Shawn Wilson

Shawn Wilson at his pumps at Stiles Sunoco at Route 38 and Hartford Road in Mount Laurel.

An earlier version of this story incorrectly estimated the distance from the Sunoco driveway on Route 38 to the proposed Wawa driveway. The distance would be about 40 feet.

Shawn Wilson wrestled with the tire, mounted it on the Snap-On tire changing machine, and separated the rubber from the wheel.

It's all part of the workday at Stiles Sunoco's Ultra Service Center at Route 38 and Hartford Road in Mount Laurel, where they pump gas, change oil, fix flats and repair vehicles that typically are beyond their warranties. The station is active in the community, sponsoring fundraisers and other community endeavors.

But now all that is threatened for Mount Laurel resident Wilson, who owns the station with his wife, Darlin-Jo Wilson. Before she was a Wilson, she was a Stiles and her father ran the Sunoco station for decades before the couple took over.  


Sunoco station owner Shawn Wilson changes a tire in his shop.

Stiles Sunoco sits on a relatively quiet corner of Route 38, with a large vacant lot on its eastern property line and another lot beyond that. Taco Bell this week got the go-ahead from the township for a new restaurant on the far lot.

And, this Wednesday, a developer for convenience chain/gasoline retailer Wawa goes before Mount Laurel's Zoning Board of Adjustment for permission to open next door to Wilson's Sunoco station. Wawa's proposed entrance driveway on Route 38 would be about 40 feet from the Sunoco driveway — so close that Wilson worries about the safety of his customers exiting his station in the face of drivers trying to enter Wawa.

When news of the planned Wawa came out in November, dozens — if not hundreds — of Stiles Sunoco customers came out in force on social media to protest. Wilson expects the outcome could ultimately mean the closing of his traditional gasoline station, which relies on gas and car service sales to make rent payments to property owner Sunoco, pay employees and come away with a profit.


This photo was taken from the Sunoco driveway. The first empty lot would become a Wawa and the second lot, beyond the jughandle for Route 38, will be a Taco Bell restaurant.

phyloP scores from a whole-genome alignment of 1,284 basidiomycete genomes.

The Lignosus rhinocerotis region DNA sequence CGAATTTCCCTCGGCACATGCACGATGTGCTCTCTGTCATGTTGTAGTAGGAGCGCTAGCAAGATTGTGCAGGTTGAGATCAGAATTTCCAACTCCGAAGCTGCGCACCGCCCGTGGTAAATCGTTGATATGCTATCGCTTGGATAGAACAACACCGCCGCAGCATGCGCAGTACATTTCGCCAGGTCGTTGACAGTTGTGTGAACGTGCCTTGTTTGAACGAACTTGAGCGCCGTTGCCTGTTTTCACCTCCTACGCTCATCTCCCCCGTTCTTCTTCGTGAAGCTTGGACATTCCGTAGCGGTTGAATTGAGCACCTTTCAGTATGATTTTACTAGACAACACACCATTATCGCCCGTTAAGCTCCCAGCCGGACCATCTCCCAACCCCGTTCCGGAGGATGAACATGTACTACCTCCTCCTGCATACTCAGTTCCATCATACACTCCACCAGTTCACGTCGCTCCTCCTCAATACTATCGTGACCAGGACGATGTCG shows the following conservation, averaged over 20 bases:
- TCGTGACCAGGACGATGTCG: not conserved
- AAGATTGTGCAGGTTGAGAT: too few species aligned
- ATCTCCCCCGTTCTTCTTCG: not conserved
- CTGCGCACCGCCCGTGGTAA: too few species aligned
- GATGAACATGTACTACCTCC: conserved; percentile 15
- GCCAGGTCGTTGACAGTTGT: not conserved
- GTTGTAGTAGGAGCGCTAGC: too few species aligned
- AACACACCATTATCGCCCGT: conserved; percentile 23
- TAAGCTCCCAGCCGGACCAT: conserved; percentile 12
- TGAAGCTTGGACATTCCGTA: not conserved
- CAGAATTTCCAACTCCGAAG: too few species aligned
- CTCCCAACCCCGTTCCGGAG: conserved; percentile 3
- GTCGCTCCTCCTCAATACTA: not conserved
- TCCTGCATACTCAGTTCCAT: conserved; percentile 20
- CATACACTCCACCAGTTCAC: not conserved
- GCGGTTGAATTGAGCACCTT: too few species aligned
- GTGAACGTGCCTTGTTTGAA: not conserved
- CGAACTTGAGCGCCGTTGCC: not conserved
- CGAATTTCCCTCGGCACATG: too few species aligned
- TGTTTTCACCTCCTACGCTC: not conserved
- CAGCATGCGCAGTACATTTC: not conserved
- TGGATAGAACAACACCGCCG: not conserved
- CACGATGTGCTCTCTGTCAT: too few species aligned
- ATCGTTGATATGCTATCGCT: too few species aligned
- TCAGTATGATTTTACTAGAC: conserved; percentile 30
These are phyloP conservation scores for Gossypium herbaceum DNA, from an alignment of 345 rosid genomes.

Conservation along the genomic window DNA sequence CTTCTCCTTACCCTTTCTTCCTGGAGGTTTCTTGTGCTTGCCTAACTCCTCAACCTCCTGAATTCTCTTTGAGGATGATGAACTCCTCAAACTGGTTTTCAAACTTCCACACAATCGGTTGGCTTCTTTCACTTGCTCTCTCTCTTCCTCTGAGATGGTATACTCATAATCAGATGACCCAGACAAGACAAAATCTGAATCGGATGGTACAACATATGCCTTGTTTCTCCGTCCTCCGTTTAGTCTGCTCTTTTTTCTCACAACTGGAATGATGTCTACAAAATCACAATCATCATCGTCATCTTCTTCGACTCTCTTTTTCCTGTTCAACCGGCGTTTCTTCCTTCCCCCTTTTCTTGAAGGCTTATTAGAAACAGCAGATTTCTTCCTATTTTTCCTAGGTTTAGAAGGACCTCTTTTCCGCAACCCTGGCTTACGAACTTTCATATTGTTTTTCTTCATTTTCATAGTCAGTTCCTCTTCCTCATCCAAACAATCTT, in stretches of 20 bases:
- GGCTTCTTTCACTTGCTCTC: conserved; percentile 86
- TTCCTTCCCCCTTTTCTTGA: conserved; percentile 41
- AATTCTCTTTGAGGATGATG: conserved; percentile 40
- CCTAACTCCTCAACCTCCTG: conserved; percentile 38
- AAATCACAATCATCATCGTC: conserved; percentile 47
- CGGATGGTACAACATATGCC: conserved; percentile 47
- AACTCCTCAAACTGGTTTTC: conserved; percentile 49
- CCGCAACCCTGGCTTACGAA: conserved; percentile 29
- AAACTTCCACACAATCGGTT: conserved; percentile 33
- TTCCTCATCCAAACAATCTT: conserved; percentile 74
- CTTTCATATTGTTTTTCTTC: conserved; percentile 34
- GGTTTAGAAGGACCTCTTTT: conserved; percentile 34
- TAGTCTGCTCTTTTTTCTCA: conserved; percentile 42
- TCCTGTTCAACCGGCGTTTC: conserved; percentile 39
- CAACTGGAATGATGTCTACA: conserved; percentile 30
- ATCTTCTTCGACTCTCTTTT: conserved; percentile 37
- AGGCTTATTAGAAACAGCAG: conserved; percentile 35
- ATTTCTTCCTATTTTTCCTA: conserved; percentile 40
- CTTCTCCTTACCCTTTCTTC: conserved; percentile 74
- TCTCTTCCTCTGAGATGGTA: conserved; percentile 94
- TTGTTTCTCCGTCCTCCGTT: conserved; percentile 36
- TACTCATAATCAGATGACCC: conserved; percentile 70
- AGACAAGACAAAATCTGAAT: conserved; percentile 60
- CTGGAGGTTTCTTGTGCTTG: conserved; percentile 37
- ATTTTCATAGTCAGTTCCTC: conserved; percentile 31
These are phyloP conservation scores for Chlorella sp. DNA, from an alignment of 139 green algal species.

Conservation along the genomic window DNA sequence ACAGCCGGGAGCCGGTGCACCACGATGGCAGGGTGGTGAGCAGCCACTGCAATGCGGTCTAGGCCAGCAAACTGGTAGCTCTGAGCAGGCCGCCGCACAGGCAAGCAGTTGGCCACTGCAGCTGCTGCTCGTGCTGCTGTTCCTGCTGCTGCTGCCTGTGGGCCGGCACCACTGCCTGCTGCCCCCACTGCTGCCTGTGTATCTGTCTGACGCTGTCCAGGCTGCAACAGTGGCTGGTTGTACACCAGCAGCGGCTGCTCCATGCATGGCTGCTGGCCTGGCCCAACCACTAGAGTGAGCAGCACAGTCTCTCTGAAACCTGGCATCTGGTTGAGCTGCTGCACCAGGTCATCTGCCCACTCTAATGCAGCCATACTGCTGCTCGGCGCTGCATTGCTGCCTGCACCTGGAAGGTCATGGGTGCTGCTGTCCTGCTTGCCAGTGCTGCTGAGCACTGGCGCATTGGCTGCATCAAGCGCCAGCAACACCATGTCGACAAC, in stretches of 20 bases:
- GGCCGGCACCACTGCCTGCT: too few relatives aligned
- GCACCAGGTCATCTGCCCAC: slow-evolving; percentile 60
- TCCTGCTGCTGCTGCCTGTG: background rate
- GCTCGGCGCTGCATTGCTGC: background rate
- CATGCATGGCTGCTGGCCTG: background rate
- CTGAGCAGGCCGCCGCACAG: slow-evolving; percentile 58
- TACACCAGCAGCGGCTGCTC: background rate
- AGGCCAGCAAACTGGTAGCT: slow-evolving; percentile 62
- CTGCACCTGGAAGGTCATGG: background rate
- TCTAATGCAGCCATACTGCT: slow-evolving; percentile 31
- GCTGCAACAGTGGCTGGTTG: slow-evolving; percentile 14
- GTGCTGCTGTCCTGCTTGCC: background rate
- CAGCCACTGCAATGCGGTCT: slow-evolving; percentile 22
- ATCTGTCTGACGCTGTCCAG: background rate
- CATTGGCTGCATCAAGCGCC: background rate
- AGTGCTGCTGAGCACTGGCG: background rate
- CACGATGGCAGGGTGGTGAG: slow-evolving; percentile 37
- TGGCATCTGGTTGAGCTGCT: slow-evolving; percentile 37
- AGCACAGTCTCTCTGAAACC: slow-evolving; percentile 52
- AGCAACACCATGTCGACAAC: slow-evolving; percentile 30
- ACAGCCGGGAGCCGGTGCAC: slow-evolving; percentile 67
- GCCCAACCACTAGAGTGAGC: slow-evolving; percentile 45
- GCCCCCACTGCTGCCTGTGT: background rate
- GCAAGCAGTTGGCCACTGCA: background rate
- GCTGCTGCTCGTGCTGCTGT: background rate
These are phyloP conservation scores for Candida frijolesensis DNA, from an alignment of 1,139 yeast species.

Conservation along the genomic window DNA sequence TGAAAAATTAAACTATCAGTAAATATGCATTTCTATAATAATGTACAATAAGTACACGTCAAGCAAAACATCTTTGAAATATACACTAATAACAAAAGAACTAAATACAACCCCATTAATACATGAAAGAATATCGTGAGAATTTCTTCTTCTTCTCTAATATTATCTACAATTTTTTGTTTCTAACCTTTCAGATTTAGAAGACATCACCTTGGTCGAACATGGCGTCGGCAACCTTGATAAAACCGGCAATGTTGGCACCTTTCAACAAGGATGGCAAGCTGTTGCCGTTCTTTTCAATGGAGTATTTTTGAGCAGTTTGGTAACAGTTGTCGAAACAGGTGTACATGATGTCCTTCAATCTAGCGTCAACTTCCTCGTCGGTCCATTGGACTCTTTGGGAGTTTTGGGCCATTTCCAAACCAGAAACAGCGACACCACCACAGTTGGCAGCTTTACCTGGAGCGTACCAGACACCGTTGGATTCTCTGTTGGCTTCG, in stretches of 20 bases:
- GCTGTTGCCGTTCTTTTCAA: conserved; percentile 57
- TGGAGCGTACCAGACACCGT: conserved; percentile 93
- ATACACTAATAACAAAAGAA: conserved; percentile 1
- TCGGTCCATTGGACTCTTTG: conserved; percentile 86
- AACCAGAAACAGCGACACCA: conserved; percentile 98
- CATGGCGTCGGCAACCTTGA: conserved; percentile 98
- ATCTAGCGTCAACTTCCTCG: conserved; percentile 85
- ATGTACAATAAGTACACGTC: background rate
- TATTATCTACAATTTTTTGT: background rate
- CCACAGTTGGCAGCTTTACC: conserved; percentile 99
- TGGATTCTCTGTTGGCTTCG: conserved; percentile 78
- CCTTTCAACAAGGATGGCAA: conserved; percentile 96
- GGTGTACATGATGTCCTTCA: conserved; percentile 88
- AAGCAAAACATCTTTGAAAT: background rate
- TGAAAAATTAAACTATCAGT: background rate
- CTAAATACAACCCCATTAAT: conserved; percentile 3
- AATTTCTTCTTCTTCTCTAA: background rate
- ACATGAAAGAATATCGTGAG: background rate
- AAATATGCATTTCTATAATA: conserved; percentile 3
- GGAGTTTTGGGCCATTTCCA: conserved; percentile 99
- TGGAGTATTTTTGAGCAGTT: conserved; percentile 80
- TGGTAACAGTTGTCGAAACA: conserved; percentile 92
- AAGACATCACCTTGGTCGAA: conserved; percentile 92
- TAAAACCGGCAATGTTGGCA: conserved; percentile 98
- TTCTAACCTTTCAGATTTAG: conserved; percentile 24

When a community rises

How deep-rooted in Mount Laurel and elsewhere is Wilson's support?

Township zoning board members were scheduled to hear testimony about the Wawa plan at their December 2 meeting. Shortly after the virtual session began, the board secretary requested a break and asked the board lawyer to telephone her privately about an issue.

They returned to the Zoom computer screen a few minutes later and explained a show-stopping problem: More than 200 people were trying to connect, but the software slammed the door shut at 100 participants because that was the limit of the township's contract.

Realizing that not everyone could be heard, the board ended the meeting — requiring the five zoning applicants, their lawyers and witnesses to hold off on their requests and forcing dozens of citizens to sign off. Realizing the intense community interest in the Wawa/Sunoco case, the board ordered a special meeting for this Wednesday at 7 p.m. Registration for the meeting is here.

Mount Laurel also has signed up for a Zoom contract that permits more participants to be in the same virtual room at the same time — equivalent to looking for a larger meeting room in non-pandemic times.

Wilson said he first learned of Wawa's plan when posted a copy of its article on the Mount Laurel Facebook page on November 21. That post sparked more than 300 comments, many of them from Sunoco customers directing their wrath at Wawa. Since then, an online petition campaign against the Wawa proposal has gathered more than 1,000 signatures.

"This service station is a gem in our community and we shouldn't allow a major corporation to hurt a wonderful small business," one person posted in the Facebook group, which has nearly 23,000 members. "There's one right down the street??" another group member said of a nearby Wawa, adding: "Stop the Wawa and protect Stiles Sunoco and his business."